“I’d booked an exercise class at the gym for eight o’clock and it was only six. I was sitting around with my (half) brother (singer, songwriter and producer Marlon McVey-Roudette) and he suggested I should get on the piano and see what happens. About 45 minutes later, I’d written Finders Keepers.
“I just intended to make something fun for me and my friends. The song was very different from my usual output. It’s my first uptempo track. I’m good at the 1990s slow jams, I’ve got that style down. But I’d always struggled with uptempo stuff. I love to dance so I wanted to make songs I could dance to. It just hadn’t worked out before.”
Having found success with an uptempo number, Mabel hopes to write more songs of a similar nature.
“It’s like having Finders Keepers fever. I finally achieved something I wanted to do so I want to repeat the formula. But it doesn’t just work like that. I sometimes think if I wear the same outfit and play on the same piano then it’ll happen again. Maybe one day it will.”
Australian singer/songwriter Vance Joy will release his sophomore album, Nation of Two, this coming February.
His debut album, Dream Your Life Away, was issued in September, 2014. Successful throughout the world, it proved particularly popular in Canada, where the album peaked at number two, and in Vance’s homeland where it took pole position on the Australian chart.
His new album explores the intimate relationship between a couple who are devoted to each other.
“The album title describes a perfectly self-contained couple,” Vance explained. “Their world begins and ends at the bed they share, the car they ride in, or any other place where they’re together. The idea is that their love for each other gives them their bearings, a point of reference that makes sense of life.”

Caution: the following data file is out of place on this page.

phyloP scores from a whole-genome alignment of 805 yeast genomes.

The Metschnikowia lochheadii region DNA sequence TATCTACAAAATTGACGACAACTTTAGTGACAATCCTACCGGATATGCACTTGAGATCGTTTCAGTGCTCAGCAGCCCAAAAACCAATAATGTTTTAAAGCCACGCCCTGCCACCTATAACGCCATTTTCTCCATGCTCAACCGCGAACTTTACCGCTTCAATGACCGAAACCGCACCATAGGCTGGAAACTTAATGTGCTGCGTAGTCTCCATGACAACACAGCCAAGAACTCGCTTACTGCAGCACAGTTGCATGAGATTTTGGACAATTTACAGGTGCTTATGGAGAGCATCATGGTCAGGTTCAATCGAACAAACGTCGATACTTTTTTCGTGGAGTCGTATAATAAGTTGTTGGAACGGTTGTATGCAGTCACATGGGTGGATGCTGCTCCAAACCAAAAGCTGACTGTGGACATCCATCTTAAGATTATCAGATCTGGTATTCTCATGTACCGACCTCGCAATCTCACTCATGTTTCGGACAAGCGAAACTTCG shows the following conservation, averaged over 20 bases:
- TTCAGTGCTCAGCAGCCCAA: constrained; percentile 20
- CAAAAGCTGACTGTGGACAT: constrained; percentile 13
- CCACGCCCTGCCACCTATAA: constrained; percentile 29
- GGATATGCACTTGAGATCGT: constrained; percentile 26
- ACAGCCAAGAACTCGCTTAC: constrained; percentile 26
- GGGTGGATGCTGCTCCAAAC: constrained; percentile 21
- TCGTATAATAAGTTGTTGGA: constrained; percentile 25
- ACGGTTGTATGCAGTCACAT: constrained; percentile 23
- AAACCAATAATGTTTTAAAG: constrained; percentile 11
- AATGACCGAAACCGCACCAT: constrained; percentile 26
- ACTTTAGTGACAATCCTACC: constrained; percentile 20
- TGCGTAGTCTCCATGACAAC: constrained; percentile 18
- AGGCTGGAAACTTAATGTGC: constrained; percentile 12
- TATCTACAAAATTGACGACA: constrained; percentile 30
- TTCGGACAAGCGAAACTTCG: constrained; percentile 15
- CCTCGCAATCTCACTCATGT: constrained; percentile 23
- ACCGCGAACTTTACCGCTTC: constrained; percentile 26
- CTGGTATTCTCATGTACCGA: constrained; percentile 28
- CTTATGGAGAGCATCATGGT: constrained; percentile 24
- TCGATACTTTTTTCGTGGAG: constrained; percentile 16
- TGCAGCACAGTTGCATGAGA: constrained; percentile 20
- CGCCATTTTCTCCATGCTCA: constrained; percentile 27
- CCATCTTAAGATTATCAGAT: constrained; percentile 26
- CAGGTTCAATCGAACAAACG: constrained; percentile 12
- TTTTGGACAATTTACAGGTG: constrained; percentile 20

Lead single, Lay It On Me, was released in July. The song has earned Vance a platinum disc in Australia. The accompanying video is posted at www.youtube.com/watch?v=VXXD1Qxpisw
An official audio posting of a second track, Like Gold, has just been placed online. It can be heard at www.youtube.com/watch?v=U0yo2XqufgU
Fans of American rock band Evanescence may well be shocked by Synthesis, their newly released fourth studio album. Apart from two new songs, the album consists of stripped down, reworked and orchestrated versions of tracks previously released on their first three albums.
Evanescence songwriter and founder member Amy Lee explained the concept behind Synthesis.
“This is a total passion project for me. The album is the synthesis, the combination, the contrast, the synergy between the organic and the synthetic, also the past and the present.
“There are so many layers in our music underneath the huge drums and guitars. I’ve always wanted to shine a light on some of the gorgeous David Campbell arrangements and programming elements in our songs. That idea snowballed into completely re-doing them with a full orchestra, not just strings, elaborate programming and experimentation. I’m so happy with the result. The album flows like a big, dynamic soundtrack.”
Lead single from Synthesis was the reworked version of their 2003 world-wide smash hit debut single, Bring Me To Life. No promotional video accompanied the new version but an audio posting can be heard at www.youtube.com/watch?v=k5QFLV_lzeQ
An official video did accompany second single, Imperfection, one of the newly written songs on Synthesis. This is posted at www.youtube.com/watch?v=7_XoKJP1XK4
The latest single is a new version of Lacrymosa, a critically acclaimed track from the band’s 2006 sophomore album, The Open Door. There is no video but an audio posting is at www.youtube.com/watch?v=KcLP8v3823I
TOP-HIT: Mabel, singer and songwriter, has said that she wrote the single in 45 minutes.